from the July 25, 2008 edition
Burlington, VT. - Common wisdom dictates that the vice president should provide balance to the ticket by representing a different part of the country, another set of experiences, or a basketful of electoral votes.
When I served on the committee that advised Arkansas Gov. Bill Clinton on choosing a running mate in 1992, he gave us only one piece of guidance: "I want someone who can be president." So all candidates were carefully vetted.
Monitor opinion editor Josh Burek talks with former Vermont Gov. Madeleine Kunin about Sen. Barack Obama's potential running mate.
When Governor Clinton met with Sen. Al Gore of Tennessee, the two clicked. Senator Gore was from a neighboring state and another progressive Southern politician. He provided a mere handful of electoral votes. Rather than broadening Clinton's constituency, the two men overlapped and reinforced each other. But Gore added one important dimension – a degree of gravitas aided by his foreign policy experience.
Barack Obama's choice of running mate has to be his alone. What can he learn from 1992?
The presumptive presidential nominee must have trust in his running mate, no matter who he or she is, and that person has to be carefully vetted. The vice presidential candidate does not usually make much difference at the polls. But that may be changing as voters become more aware that the understudy must be ready to take over if needed.
That's why Sen. Hillary Rodham Clinton may be the wisest choice. Senator Clinton's constituencies – women and working class voters – would bring the finishing touch to Senator Obama's ticket. And as an older, more experienced person, she may also bring a level of gravitas, not unlike what Gore provided for Bill Clinton.
She has the further advantage of having been thoroughly vetted by the media and by some 18 million voters. Within a hair's breadth of winning the nomination herself, she showed that a sizable constituency considered her qualified to be president – the ultimate litmus test for a vice presidential candidate.
Clinton's priorities were extraordinarily similar to Obama's, making it likely they would reinforce each other rather than compete.
The disadvantages, though, of Clinton as VP are almost as obvious as the advantages: Can she be effective in second place? Can she support his agenda as enthusiastically as she did her own? Some say she represents old politics, contradicting his campaign theme of change. They can't forget some of the tough words she hurled at Obama during the primary battle. Then there is the trust factor. Can Obama and Clinton be at ease with each other, both on stage and off, both on the campaign trail and in the White House?
And then there is the recurring question, "What about Bill?"
Choosing a running mate is the first decision that the presumptive party nominee makes. It gives us a clue about his judgment, his capacity to reach out, and his vision for the country. Voters are keenly interested in the message that this selection sends.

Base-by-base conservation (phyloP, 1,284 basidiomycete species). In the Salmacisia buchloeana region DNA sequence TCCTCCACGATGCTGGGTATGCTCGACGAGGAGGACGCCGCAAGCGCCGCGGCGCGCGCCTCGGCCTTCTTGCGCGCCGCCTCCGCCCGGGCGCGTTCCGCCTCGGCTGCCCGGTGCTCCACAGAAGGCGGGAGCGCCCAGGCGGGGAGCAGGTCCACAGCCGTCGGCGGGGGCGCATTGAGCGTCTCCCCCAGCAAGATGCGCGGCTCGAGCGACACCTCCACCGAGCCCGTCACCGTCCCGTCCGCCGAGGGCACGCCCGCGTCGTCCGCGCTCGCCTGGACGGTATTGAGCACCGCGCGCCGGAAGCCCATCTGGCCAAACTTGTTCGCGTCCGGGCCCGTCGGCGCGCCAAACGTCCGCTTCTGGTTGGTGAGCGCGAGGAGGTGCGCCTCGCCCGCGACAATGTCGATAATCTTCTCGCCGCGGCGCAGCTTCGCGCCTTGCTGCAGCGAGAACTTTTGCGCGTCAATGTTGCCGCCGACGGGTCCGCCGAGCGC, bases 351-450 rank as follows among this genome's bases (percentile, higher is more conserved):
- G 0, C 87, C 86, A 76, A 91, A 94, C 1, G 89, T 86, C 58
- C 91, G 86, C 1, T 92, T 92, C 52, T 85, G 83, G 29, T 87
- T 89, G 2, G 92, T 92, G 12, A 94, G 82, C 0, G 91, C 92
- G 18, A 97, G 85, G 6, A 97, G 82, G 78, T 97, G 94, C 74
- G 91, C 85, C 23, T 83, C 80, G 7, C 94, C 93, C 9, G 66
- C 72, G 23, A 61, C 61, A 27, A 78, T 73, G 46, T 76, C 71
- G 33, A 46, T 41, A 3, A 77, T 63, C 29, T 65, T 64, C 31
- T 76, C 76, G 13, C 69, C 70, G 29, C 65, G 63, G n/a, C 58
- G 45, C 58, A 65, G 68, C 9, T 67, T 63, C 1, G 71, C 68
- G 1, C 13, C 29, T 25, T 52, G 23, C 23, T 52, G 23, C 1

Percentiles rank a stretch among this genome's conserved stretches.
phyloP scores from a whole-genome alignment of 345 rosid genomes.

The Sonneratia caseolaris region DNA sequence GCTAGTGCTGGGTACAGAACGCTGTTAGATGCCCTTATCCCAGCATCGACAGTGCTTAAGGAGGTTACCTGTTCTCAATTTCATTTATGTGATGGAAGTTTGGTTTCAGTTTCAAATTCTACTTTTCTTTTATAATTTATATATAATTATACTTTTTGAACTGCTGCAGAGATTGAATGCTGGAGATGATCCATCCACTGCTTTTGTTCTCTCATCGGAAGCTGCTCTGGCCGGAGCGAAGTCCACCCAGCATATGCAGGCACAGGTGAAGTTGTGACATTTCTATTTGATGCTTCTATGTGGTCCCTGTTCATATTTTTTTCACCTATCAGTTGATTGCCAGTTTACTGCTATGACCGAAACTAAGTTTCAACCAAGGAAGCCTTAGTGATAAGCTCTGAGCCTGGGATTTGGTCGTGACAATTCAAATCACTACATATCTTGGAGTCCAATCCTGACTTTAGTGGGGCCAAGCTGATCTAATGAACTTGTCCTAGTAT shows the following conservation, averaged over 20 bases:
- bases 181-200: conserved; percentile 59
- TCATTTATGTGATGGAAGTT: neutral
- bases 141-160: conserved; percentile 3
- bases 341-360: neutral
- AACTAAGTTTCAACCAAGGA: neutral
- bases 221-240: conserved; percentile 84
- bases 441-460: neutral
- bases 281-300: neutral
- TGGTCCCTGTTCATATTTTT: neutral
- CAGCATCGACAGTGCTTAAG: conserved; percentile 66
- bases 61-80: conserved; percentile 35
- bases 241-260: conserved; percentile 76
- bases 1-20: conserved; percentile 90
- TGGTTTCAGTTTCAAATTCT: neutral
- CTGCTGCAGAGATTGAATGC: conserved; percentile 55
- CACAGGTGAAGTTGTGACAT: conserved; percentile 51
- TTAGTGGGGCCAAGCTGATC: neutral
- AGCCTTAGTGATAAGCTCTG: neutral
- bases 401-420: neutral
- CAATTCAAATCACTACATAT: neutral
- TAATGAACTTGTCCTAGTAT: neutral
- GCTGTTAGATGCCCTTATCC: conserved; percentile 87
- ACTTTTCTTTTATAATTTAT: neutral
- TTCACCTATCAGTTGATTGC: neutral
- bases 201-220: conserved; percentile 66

Could it happen between Obama and Clinton in 2008? Their first public meeting with supporters in Unity, N.H., indicated that they could share the limelight amicably. And the country might just be ready for such a nontraditional ticket.
Some voters will, of course, oppose such a ticket because of race or gender or both. But others would be drawn to the polls for the same reason: An opportunity to vote for the first African-American and first woman – making history on two fronts.
There is something about running mates that creates a shared portrait; one that is larger than the sum of their parts. That electricity was apparent when Bill Clinton introduced Gore at the governor's mansion in Little Rock, Ark., in the summer of 1992. A magical chemistry emerged when they were together. They became a dynamic team, representing new leadership.
When I imagine the red, white, and blue balloons floating down from the convention hall ceiling on Obama and Clinton, both raising their arms high in a victory salute, that picture definitely shouts "change!" It would bring symmetry to African-Americans and women, two constituencies who often went their separate ways during the primary.
Clinton and Obama have already established a unique bond, having gone through the same trial by fire, revealing much about who they are – not only to the voters, but to each other.
In order for the union to work, Clinton will have to be offered a clearly defined portfolio of responsibilities.
Obama has campaigned as a politician who is different from the mold. Moving into the general election, he has increasingly revealed that he is also a political pragmatist who wants to win.
If, after he has vetted all the others, he concludes that he can work in partnership with her and that she would increase his likelihood of winning, he should pop the question.
• Madeleine M. Kunin is the former governor of Vermont, former US ambassador to Switzerland, and author of "Pearls, Politics & Power: How Women Can Win and Lead." She served as co-chair for Hillary Clinton's presidential campaign in Vermont.
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